• Advantageously, the step of forming a mask of the protective layer includes mastering holes or sequences of holes at the positions of the inverted marks, the size of the holes being smaller than the intended size of the inverted marks. This allows to easily generate sequences of marks as advantageously used for the production of longer marks.
  • Similarly, an apparatus for mastering an optical recording medium according to the invention has:
    • means for providing a wafer with a protective layer,
    • means for forming a mask of the protective layer,
    • means for unisotropically etching the wafer through the mask so that inverted marks each having a tip are formed, and
    • means for removing the mask.
  • For a better understanding the invention shall now be explained in more detail in the following description with reference to the figures. It is understood that the invention is not limited to this exemplary embodiment and that specified features can also expediently be combined and/or modified without departing from the scope of the present invention as defined in the appended claims. In the figures:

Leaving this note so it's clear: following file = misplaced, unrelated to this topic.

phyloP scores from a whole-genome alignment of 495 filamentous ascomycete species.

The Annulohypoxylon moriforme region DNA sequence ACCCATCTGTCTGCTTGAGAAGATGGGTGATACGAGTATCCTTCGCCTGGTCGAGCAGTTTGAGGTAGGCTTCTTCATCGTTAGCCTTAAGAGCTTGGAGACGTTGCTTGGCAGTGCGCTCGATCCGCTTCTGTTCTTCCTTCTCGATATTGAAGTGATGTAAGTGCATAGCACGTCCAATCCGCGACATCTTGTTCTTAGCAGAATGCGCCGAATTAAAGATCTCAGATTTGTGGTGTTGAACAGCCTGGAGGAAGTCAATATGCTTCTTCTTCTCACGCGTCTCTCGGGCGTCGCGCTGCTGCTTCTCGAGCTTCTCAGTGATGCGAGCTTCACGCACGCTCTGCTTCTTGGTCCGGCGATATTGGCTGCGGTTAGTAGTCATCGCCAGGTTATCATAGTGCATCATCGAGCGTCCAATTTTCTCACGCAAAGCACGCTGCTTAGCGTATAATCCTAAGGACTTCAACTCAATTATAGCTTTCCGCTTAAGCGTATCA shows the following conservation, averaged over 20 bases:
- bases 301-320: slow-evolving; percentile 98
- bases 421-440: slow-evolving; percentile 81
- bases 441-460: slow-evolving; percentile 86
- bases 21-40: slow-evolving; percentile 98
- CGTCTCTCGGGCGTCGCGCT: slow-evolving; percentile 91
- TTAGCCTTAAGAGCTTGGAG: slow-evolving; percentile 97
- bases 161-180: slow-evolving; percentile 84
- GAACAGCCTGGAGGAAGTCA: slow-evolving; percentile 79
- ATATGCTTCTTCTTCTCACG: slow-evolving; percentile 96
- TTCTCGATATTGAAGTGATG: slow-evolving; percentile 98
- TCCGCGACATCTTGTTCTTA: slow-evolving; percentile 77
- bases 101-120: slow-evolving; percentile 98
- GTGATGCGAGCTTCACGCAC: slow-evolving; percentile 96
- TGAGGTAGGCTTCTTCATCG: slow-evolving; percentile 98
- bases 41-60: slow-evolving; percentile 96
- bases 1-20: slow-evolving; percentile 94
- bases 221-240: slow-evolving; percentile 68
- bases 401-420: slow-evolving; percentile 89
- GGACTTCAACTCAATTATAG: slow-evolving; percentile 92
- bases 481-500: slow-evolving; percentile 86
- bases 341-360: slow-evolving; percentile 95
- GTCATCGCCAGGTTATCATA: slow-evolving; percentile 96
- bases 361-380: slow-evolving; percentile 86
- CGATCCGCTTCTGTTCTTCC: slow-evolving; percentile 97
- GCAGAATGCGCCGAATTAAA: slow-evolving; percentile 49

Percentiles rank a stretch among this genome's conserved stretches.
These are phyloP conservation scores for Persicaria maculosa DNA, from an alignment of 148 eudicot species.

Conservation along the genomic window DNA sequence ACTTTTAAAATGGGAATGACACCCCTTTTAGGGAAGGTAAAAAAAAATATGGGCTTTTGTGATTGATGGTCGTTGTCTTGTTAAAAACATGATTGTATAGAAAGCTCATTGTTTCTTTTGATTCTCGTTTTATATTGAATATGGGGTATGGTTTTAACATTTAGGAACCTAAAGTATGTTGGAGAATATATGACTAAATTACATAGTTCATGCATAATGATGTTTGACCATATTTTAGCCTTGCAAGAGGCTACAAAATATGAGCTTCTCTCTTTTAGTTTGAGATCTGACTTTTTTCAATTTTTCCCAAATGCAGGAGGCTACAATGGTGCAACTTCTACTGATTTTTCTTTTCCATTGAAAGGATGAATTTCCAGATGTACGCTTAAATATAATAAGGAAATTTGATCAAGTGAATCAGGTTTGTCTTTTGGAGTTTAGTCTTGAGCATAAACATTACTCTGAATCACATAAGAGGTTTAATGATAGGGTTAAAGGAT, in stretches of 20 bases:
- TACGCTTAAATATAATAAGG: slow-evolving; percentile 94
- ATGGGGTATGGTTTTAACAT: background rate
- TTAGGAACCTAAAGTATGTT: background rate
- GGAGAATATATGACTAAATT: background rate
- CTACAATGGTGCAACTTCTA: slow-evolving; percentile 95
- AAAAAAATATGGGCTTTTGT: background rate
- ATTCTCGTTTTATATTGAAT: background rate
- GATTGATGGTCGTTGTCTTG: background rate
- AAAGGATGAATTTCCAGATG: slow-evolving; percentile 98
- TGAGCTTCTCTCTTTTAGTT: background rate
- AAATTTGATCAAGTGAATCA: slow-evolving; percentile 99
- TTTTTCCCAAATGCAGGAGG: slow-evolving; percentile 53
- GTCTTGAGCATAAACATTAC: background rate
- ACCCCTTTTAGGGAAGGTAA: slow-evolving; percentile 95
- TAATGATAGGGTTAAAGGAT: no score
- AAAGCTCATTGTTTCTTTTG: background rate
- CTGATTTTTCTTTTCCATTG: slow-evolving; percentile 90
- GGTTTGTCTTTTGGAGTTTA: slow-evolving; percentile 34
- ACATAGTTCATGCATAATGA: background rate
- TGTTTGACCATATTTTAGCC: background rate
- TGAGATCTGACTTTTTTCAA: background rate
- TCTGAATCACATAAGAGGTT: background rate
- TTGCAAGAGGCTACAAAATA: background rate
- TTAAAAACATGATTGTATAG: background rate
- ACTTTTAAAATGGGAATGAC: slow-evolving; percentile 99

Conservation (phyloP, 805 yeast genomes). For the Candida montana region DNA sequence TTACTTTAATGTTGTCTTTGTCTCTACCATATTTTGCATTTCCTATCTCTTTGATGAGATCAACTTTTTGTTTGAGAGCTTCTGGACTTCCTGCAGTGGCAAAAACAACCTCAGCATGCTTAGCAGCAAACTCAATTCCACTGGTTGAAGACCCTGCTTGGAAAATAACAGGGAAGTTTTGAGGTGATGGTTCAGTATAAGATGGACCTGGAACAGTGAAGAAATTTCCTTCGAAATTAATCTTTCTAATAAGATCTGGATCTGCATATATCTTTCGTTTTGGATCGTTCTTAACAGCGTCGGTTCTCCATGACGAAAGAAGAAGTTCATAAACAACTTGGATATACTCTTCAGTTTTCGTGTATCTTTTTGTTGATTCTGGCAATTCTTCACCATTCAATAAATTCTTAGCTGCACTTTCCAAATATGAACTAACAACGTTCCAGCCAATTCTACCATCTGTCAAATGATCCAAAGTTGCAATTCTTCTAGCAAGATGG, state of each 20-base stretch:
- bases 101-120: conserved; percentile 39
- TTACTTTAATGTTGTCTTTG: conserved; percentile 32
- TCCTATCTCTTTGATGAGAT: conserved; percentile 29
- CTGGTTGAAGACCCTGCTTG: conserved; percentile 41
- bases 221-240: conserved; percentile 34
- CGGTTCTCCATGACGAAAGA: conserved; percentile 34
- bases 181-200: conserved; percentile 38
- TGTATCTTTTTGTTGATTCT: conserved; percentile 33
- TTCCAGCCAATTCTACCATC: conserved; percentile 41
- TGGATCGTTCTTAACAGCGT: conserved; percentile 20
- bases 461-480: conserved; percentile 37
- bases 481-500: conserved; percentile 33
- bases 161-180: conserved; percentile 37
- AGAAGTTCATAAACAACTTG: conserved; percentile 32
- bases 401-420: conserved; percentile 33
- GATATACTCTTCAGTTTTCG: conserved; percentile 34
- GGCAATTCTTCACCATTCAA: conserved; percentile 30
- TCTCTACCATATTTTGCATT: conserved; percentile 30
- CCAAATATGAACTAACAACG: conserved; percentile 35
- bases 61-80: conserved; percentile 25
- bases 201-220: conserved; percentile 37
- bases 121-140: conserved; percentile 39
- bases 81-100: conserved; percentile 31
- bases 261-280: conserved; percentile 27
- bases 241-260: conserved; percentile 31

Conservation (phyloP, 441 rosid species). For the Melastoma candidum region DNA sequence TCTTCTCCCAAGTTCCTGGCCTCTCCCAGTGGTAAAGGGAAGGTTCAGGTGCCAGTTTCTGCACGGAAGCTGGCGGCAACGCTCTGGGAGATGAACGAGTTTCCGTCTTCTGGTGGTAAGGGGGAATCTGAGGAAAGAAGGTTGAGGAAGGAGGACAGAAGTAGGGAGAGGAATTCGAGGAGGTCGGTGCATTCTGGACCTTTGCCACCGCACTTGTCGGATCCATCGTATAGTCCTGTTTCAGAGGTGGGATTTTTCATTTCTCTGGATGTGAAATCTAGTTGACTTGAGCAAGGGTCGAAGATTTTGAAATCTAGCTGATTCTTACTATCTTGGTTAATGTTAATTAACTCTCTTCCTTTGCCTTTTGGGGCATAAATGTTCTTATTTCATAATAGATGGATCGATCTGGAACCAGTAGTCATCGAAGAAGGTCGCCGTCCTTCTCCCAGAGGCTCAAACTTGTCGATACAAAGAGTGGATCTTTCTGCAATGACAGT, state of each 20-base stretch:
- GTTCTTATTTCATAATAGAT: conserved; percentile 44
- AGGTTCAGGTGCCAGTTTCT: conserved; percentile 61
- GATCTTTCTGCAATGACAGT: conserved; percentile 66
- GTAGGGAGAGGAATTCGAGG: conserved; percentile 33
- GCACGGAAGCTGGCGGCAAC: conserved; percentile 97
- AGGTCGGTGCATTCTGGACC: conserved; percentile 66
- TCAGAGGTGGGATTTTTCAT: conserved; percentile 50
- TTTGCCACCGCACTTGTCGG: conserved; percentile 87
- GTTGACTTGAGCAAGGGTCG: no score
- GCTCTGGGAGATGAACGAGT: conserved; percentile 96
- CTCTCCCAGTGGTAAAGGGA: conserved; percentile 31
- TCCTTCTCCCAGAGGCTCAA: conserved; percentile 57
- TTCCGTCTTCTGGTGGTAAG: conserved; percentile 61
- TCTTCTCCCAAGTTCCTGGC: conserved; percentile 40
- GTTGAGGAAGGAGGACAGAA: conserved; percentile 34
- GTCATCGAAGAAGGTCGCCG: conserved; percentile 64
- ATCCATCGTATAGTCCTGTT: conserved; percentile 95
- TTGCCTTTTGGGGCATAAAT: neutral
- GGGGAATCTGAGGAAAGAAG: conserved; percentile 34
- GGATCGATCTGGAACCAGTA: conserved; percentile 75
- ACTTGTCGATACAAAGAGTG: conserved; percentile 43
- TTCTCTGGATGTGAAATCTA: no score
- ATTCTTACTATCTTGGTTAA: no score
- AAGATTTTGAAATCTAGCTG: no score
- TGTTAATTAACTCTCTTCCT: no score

• Fig. 1
    an apparatus for reading from an optical recording medium according to the invention,
    Fig. 2
    shows a top view of a pyramidal mark generated in Si by anisotropic etching,
    Fig. 3
    shows a side view of the pyramidal mark of Fig. 2,
    Fig. 4
    depicts a first microscope image of inverse pyramidal structures on a Si-wafer,
    Fig. 5
    depicts a second microscope image of inverse pyramidal structures on a Si-wafer,
    Figs. 6-14
    illustrate a mastering process for an optical recording medium according to the invention,
    Fig. 15
    shows a process for mastering longer marks,
    Fig. 16
    schematically depicts an optical recording medium according to the invention, and
    Fig. 17
    illustrates an optical recording medium according to the invention having a recordable area.